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Figure 1. Flow diagram of M. tuberculosis isolates from the NSW, Merker, and Walker collections included in the analysis. From NSW, nine isolates were excluded as they were not from Lineage 2, 3, or 4; 3 were excluded as they arose as a result of probable laboratory cross-contamination incidents in referring laboratories; 1 was excluded due to insufficient read number and quality. From the Merker collection, 4,877 were excluded because WGS was not performed; 14 were excluded due to insufficient number or quality of reads. From the Walker collection, 238 were excluded because MIRU-24 was not completely ascertained; 8 were excluded as they were not from Lineage 2, 3, or 4; 12 were excluded due to high a priori probability that isolates were identical (e.g., same patient and same MIRU-24). An additional four isolates from two patients in the Walker collection were retained in the analysis (i.e., same patient but different MIRU-24).

MIRU Typing of Isolates

Linked MIRU-24 and whole-genome sequencing data for isolates in these three datasets enabled a comparison of MIRU-24 evolution with the whole-genome sequencing phylogeny of a global strain collection. The order of MIRU loci adopted for the concatenated MIRU-24 string was 154, 580, 960, 1644, 2059, 2531, 2687, 2996, 3007, 3192, 4348, 802, 424, 577, 1955, 2163b, 2165, 2347, 2401, 2461, 3171, 3690, 4052, and 4156.

Sequencing Data Analysis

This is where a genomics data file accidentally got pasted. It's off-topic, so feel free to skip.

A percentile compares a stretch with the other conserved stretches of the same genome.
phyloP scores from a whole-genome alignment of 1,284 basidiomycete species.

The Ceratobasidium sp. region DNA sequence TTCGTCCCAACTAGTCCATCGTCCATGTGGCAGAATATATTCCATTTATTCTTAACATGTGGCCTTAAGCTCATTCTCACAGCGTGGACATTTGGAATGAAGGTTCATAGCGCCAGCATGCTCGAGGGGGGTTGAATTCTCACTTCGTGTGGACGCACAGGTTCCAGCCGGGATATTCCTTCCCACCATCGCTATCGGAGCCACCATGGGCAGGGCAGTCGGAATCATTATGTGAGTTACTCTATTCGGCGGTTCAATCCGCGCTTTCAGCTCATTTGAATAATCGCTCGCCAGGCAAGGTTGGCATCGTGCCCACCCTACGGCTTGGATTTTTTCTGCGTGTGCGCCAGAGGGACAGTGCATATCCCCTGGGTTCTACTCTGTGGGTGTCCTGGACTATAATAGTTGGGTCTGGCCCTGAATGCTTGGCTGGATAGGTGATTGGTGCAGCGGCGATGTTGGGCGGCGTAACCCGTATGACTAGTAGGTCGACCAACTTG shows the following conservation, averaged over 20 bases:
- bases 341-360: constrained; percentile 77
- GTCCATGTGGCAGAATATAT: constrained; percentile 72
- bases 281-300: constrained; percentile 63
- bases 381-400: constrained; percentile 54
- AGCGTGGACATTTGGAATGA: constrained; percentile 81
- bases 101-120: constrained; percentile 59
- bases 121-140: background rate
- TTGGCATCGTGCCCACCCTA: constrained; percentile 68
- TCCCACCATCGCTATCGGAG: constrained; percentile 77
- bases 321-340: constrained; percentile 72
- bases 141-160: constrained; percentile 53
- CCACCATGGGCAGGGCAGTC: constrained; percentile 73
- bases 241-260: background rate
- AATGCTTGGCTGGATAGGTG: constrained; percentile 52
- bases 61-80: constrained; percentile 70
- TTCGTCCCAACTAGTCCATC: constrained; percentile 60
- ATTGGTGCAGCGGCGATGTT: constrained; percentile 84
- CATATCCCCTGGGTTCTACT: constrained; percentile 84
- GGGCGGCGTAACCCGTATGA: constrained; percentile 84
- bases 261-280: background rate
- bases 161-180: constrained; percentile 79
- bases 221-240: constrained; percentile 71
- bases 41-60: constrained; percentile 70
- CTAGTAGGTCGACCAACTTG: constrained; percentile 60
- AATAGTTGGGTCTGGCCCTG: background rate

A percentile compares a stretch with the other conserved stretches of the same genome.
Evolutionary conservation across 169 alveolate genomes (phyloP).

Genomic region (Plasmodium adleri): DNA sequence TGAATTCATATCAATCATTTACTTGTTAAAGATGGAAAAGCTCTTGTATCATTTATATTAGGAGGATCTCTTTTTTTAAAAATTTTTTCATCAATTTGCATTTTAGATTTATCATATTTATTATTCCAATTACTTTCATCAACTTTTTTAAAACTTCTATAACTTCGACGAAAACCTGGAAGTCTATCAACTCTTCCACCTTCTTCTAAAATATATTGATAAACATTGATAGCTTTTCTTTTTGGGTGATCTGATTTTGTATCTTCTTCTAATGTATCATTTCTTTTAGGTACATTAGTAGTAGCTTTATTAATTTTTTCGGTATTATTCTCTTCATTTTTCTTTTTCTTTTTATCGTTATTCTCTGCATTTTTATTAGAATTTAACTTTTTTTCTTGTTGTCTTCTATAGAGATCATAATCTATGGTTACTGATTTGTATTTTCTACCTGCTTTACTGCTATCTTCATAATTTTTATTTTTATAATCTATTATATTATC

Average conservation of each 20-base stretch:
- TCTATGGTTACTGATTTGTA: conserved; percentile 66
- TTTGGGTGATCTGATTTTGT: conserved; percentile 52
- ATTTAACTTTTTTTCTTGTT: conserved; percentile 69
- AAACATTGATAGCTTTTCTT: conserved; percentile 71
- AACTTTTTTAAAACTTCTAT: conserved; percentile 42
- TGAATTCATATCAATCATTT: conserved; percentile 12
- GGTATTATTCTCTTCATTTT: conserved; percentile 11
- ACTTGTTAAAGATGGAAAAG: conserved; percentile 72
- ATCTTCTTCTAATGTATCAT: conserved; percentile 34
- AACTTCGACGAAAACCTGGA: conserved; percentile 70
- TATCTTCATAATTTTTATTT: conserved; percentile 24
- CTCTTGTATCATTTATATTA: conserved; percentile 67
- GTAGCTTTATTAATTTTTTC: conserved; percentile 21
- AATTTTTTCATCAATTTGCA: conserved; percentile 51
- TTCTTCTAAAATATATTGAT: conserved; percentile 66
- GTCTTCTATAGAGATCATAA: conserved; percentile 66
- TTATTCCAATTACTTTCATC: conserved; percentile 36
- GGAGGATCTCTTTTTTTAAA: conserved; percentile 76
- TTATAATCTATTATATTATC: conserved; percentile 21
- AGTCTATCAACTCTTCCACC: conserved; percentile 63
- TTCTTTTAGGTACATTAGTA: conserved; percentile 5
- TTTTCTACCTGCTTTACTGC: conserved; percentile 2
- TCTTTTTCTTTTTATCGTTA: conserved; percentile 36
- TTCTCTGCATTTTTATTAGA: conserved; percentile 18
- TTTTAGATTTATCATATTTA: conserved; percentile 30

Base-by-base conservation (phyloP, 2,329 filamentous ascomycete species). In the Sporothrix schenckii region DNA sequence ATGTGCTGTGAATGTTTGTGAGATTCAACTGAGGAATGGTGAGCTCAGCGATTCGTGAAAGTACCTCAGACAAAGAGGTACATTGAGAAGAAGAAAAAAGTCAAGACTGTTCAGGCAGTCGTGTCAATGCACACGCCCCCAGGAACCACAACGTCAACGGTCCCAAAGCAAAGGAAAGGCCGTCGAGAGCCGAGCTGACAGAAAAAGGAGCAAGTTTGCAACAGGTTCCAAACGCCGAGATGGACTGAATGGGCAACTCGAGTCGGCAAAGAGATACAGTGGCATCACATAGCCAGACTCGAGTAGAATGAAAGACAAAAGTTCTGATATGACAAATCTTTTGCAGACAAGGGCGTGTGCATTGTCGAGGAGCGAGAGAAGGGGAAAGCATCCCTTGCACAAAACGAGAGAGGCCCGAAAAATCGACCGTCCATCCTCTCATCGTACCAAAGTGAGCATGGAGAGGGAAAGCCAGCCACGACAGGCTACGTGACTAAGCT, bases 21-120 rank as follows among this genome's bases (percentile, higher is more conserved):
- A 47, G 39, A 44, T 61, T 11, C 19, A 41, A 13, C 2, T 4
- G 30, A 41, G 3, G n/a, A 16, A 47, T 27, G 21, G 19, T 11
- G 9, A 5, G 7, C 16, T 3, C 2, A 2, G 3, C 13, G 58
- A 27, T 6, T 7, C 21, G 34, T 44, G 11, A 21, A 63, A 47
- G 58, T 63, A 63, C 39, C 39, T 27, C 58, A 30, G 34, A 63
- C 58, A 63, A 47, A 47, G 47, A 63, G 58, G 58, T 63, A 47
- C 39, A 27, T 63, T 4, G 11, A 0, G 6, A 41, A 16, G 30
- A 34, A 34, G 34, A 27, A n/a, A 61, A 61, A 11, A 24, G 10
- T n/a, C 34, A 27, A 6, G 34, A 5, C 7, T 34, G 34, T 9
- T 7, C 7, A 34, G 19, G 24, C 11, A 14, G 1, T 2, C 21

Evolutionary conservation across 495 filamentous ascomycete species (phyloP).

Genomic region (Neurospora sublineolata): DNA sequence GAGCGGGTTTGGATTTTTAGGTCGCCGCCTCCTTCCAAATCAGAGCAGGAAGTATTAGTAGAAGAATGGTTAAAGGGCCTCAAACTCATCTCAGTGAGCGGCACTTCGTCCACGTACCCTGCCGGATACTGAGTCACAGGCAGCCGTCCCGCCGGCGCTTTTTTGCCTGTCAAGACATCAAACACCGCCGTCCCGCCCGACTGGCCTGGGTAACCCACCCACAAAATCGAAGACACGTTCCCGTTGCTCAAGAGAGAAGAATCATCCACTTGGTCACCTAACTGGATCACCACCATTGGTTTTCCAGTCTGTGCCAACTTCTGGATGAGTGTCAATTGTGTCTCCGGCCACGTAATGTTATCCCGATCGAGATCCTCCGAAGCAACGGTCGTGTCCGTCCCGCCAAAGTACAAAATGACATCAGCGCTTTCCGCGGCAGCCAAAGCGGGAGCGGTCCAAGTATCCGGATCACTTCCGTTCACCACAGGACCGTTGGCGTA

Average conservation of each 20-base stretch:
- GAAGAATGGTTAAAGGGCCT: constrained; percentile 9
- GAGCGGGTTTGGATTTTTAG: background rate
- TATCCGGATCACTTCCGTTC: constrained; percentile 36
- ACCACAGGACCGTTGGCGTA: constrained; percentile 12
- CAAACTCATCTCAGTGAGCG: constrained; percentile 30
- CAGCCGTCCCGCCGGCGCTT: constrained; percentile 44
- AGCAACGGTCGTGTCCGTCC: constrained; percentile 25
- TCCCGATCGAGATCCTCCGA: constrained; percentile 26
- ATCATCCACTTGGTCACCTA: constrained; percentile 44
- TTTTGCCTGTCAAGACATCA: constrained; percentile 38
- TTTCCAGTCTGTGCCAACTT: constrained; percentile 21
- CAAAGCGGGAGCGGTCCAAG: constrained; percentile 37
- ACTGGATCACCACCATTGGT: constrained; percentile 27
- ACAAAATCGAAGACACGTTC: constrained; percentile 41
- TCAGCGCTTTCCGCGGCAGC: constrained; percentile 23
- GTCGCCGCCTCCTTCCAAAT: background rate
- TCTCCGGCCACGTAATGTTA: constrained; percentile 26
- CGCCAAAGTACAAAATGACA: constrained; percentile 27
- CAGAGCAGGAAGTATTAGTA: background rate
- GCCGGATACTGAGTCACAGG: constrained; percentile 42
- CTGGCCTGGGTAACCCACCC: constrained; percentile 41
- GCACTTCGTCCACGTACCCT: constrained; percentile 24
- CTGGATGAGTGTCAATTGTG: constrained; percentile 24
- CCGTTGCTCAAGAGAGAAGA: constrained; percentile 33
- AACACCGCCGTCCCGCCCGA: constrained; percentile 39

FASTQ files corresponding to 110 eligible isolates from the Merker (29) collection were downloaded from the European Nucleotide Archive (ENA), together with MIRU-24 data in the supporting information. FASTQ files corresponding to 132 eligible isolates from the Walker (28) collection were downloaded from ENA, together with MIRU-24 data in the supporting information. Together with 18 isolates from NSW, FASTQ files from 260 isolates were trimmed of library and sequencing adaptors using trimadap [https://github.com/lh3/trimadap]. FASTQ files from the Ion Torrent platform, used to sequence clustered Lineage 2 strains identified in NSW, underwent quality-score-preserving error correction using muffinec (30). FASTQ files from Illumina platforms underwent error correction using bfc (31). A reference sequence for mapping was derived from NC_000962.3 by substituting gaps for repetitive elements (all elements annotated as PE/PPE/PGRS and cysA genes, insertion sequences, transposases and prophage components, replacing 6.3% of the H37Rv genome with gaps). Mapping of error-corrected reads against this reference sequence was performed using the mem algorithm of bwa (32). Duplicates were marked using samblaster (33). Libraries with mean genome coverage below 20 were excluded. Variants were called from a merged BAM file using freebayes (34), specifying a haploid genome and requiring 90% of reads to support each called variant. The resulting VCF file was filtered for variants that were high confidence [QUAL > 200 and ODDS > 19, where ODDS represents the marginal likelihood ratio of the called variant (34)], informative (each variant called for at least 1 sample but not for all samples), and categorized as a SNP (CIGAR = 1X). Variants were annotated using snpEff (35). SNPs within 150 nucleotides of the genes gyrA, katG, pncA, rpoB, inhA, fabG1, ahpC, embA, embB, gid, eis, ndh, rpsA, rpsL, rrs, and tlyA were considered potentially homoplasious (potentially selected through drug exposure) and were excluded from further analysis. The remaining SNP variants for each sample were patched into the reference genome using vcf2fasta [https://github.com/vcflib/vcflib].